The fingernails and cuticles are fertile breeding grounds for bacteria, they say.  No nail salon can ever be clean enough, they say.  If you really want to be sure, you should buy your own manicure kit, and bring it with you, they say.

Ok, let’s stop right there.  I try to keep an open mind, but I am not the kind of woman who can be bothered to purchase and carry her own manicure kit to the salon every week.  Just, no.

Yet, I have to admit:  I was intrigued when I recently stumbled across this article, describing newer, more durable, long-lasting manicure technologies that were new to me.  The author describes both methods in detail, and the older of the two — the gel manicure — is probably familiar to many of you.  Apparently it involves some kind of space-age substance that’s applied to the nail and then fused to it by being heated under UV lights.

They say this manicure will last for weeks and weeks — until regrowth forces you to remove it.  Or, more correctly, until regrowth forces you to return to the salon and have them remove it by drilling into the nailbed! Or by soaking your entire hand in acetone.  Um, no, thank you?

The newer  “shellac manicure,” which is also remarkably chip-resistant and can last about two weeks, sounds a little less scary.  Like the gel manicure, it can only be applied and removed in salons, and it involves UV light.  But apparently, it can be removed by just dipping the nail beds in acetone  — for something like 15 minutes.

Although the writer of this article was very pleased with her results, I don’t think I’m ready for all this.  I’m not sure that pretty nails are so important to me that I’m willing to have chemical substances fused to my body.  (Do the technicians wear HazMat suits and those goofy UV-resistant goggles?)

So the way I see it, I have two choices.  Either I carry on with the half-assed, hit-or-miss, occasional manicure system that I have right now…… or I position myself at the forefront of the Great Anti-Manicure Rebellion of 2011.

What would you do?


About Anne @ The Frump Factor

Reflections on beauty and style, for women who weren't born yesterday. Bring your sense of humor and "Fight the Frump" with me!
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24 Responses to Manicure, Schmanicure

  1. Sue says:

    I’m in the anti-manicure camp to begin with, and the tale you tell of super high-tech manicure processes has me somewhere between being aghast and chuckling uncontrollably. But I bet most of us fixate on one or another element of style as our talisman. In the last year or so I’ve gone for higher heels in boots, shoes, and sandals because (for deep and bizarre psychological reasons, no doubt) they make me feel like the most confident, most powerful person in the world–and, anyway, I usually wear them for only two or three hours at a shot. However, my smart, sharp friend in academia who couldn’t care less about most fashion trends and hates high heels with a passion is never, and I mean never, without a pedicure.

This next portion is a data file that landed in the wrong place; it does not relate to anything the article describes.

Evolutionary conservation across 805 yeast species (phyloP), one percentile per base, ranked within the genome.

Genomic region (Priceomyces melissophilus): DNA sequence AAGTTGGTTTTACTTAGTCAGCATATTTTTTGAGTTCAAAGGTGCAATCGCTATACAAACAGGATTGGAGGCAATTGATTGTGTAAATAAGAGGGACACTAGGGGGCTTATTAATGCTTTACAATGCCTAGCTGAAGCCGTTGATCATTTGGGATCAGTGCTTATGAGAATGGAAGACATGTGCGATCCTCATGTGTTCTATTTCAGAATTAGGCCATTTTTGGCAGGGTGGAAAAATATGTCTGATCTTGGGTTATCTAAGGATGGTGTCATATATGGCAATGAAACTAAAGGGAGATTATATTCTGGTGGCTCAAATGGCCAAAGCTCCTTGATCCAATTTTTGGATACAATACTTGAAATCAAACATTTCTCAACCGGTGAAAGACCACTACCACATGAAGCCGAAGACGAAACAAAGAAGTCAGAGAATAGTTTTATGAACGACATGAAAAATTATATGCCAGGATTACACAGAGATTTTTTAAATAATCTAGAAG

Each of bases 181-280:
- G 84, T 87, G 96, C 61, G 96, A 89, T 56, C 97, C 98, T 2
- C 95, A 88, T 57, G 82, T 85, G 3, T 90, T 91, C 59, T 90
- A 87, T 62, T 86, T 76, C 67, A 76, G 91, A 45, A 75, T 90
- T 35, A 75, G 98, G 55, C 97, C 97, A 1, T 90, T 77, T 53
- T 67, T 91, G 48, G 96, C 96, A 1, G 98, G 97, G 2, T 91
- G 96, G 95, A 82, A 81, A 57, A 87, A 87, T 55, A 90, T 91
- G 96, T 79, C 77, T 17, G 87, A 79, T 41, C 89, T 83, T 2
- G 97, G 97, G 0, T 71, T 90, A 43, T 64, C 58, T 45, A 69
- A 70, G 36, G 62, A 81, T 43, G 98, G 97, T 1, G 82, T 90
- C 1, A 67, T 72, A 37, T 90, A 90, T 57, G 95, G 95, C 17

• That is such an interesting point. I, too, know somebody who can’t be bothered with fashion but always has impeccably done nails. (And I’m totally with you on the heels! I don’t wear super high ones, but high-ish ones absolutely give me that powerful feeling).

  2. Hi Anne, actually I agree. I cannot remember the last time I had a manicure. I cannot justify the expense because I mess them up so quickly. Housework is usually what does it. This would be the same for me as purchasing a $30 blouse and tossing it in the trash as soon as I wear it once! I might get one for my daughter’s wedding…only because that is a very special occasion!

    • A daughter’s wedding sounds like the perfect occasion for pretty, absurdly impractical nails! (Plus, maybe it will prevent you from doing any heavy chores that day). I’m glad you vindicate my views on the “everyday” manicure, though.

  3. Donna says:

    Anne, you and I are on the same page regarding the manicure issue. My oldest daughter and I got pedicures as a special treat a few years ago and the smell from the chemicals that were being used on the manicures gave me a migraine. I’ve loved pretty nails ever since I was a child but not enough to go through all that rigmarole. A co-worker got a bad infection on a toenail from a salon so I’m leery all round about the mani-pedi bit. I admire the well-tended, well-groomed ladies but guess I’ll have to muddle through on my own.

    • That doesn’t surprise me about the migraine. I used to go to a coffee shop with a nail salon adjacent to it, and the chemical odors made it all the way in there, interfering with the pleasant coffee aroma. Makes you think. (I do enjoy the do-it-yourself pedicure, though. Not sure why!)

  4. Franca says:

    Yes! With you there! I have stopped any attempts to grow (they bend, they break, I start picking and ruin them even worse) or beautify my nails, I am just accepting that they are short, and plain. I don’t like anything being a requirement!